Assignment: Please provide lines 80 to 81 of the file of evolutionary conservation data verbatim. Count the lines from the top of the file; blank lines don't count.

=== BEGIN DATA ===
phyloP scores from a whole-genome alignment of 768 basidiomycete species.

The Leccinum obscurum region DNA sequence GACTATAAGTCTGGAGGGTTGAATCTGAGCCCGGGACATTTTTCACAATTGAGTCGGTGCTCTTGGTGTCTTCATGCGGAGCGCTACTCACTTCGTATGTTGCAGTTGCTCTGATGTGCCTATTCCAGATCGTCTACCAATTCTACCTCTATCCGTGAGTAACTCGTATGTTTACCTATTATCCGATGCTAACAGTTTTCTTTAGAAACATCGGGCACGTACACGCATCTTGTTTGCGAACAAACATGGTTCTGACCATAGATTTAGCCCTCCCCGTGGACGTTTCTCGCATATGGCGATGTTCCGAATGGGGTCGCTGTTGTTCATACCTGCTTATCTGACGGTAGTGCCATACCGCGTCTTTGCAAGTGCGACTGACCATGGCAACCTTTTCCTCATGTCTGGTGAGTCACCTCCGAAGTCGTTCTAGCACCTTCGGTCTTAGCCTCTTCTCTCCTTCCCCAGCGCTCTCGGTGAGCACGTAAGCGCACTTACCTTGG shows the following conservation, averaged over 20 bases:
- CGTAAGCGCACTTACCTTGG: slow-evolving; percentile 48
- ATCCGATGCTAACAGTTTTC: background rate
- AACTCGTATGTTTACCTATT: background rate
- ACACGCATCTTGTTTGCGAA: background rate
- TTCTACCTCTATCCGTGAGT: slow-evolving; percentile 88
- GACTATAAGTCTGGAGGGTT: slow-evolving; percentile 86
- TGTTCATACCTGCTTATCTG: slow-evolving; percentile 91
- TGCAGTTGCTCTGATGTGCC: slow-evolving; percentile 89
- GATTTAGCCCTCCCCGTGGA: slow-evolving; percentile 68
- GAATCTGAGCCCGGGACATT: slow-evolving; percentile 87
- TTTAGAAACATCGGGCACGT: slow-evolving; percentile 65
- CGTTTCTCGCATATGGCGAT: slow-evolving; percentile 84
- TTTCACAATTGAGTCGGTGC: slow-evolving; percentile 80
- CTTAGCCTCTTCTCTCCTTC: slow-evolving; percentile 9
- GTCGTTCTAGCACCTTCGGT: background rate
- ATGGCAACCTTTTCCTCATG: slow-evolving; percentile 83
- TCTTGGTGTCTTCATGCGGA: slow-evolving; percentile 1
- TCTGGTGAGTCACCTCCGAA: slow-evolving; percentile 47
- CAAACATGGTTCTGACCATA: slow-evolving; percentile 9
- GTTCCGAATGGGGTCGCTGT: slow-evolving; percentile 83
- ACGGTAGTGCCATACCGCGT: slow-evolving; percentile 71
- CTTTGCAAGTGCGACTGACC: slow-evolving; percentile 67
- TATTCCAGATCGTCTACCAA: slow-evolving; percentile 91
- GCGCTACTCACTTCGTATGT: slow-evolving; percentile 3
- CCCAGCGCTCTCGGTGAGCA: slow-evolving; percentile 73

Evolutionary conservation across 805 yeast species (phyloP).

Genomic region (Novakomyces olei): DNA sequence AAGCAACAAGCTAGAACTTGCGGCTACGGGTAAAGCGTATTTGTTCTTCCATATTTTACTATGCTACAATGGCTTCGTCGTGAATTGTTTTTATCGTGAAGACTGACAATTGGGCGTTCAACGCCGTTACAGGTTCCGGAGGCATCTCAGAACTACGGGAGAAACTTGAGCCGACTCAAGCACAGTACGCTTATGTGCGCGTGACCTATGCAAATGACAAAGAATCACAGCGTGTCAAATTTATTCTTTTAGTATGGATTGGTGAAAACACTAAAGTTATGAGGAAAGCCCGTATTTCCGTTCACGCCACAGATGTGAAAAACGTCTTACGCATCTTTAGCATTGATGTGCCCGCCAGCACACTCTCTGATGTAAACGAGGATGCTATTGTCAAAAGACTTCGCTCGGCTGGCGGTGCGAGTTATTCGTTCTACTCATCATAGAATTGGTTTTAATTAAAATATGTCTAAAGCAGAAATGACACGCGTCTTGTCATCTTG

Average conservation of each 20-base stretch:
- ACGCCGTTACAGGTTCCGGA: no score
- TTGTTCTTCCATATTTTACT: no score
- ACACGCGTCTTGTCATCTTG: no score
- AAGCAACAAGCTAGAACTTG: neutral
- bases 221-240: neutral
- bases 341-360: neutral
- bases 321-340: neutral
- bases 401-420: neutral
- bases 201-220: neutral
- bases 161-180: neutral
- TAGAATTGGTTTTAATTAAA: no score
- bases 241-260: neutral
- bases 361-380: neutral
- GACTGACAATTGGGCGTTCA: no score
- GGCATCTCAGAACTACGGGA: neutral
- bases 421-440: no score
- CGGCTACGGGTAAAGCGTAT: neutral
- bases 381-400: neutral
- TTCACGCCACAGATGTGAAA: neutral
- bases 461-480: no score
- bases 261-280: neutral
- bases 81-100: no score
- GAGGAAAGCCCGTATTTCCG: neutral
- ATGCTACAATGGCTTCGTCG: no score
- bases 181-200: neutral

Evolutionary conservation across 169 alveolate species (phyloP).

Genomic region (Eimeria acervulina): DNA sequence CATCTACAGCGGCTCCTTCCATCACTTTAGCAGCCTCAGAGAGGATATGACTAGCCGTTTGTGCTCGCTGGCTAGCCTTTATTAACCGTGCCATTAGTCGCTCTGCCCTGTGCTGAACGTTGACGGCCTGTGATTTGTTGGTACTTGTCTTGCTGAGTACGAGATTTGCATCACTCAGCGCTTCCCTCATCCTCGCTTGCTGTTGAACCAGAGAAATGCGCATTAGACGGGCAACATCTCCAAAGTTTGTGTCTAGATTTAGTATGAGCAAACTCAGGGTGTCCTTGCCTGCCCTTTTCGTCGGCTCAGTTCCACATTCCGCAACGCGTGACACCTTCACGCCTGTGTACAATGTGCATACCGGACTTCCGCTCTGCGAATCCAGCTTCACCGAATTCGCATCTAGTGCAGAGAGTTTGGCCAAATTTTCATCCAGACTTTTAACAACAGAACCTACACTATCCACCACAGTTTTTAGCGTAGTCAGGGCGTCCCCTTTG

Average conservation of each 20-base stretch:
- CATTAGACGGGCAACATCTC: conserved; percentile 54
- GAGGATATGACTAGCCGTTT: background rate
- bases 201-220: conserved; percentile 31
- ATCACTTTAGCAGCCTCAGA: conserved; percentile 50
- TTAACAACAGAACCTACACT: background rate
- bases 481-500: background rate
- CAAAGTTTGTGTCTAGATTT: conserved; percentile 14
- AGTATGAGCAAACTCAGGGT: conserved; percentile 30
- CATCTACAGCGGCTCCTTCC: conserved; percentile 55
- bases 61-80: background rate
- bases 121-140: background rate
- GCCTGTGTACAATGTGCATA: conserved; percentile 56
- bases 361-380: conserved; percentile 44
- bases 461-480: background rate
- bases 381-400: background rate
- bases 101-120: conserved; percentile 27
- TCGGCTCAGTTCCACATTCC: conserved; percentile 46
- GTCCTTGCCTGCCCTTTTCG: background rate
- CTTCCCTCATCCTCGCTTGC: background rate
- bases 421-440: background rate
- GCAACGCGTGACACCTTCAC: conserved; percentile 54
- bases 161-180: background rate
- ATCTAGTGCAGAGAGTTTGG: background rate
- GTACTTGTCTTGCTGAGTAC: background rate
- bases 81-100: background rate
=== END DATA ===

- bases 161-180: background rate
- ATCTAGTGCAGAGAGTTTGG: background rate